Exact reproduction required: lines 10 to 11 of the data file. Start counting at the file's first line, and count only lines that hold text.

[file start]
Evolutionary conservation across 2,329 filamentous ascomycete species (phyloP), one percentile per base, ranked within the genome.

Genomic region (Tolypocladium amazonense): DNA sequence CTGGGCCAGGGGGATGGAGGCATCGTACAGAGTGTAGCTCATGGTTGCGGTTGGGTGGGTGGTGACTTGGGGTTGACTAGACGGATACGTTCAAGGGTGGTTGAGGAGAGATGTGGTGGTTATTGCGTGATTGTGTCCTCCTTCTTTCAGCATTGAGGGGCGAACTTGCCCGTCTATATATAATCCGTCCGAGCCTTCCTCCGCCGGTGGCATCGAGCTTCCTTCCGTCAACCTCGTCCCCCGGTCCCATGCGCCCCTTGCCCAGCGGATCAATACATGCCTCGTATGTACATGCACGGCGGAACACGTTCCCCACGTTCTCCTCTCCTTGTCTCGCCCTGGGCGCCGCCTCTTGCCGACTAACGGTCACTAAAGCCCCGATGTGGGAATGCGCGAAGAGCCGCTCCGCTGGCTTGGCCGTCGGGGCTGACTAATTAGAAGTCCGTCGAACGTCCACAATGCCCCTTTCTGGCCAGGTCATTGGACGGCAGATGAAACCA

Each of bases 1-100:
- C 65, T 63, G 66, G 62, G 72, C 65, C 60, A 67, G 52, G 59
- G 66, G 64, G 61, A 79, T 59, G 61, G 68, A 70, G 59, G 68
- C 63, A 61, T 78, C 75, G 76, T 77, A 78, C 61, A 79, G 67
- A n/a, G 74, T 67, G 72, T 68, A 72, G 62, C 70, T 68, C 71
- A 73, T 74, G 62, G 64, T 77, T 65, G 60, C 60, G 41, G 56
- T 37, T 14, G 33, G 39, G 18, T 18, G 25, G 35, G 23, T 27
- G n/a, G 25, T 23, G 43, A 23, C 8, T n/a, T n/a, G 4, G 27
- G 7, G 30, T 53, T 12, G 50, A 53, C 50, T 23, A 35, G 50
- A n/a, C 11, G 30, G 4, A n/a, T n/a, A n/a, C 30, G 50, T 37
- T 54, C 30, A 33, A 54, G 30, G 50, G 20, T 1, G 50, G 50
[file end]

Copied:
- G n/a, G 25, T 23, G 43, A 23, C 8, T n/a, T n/a, G 4, G 27
- G 7, G 30, T 53, T 12, G 50, A 53, C 50, T 23, A 35, G 50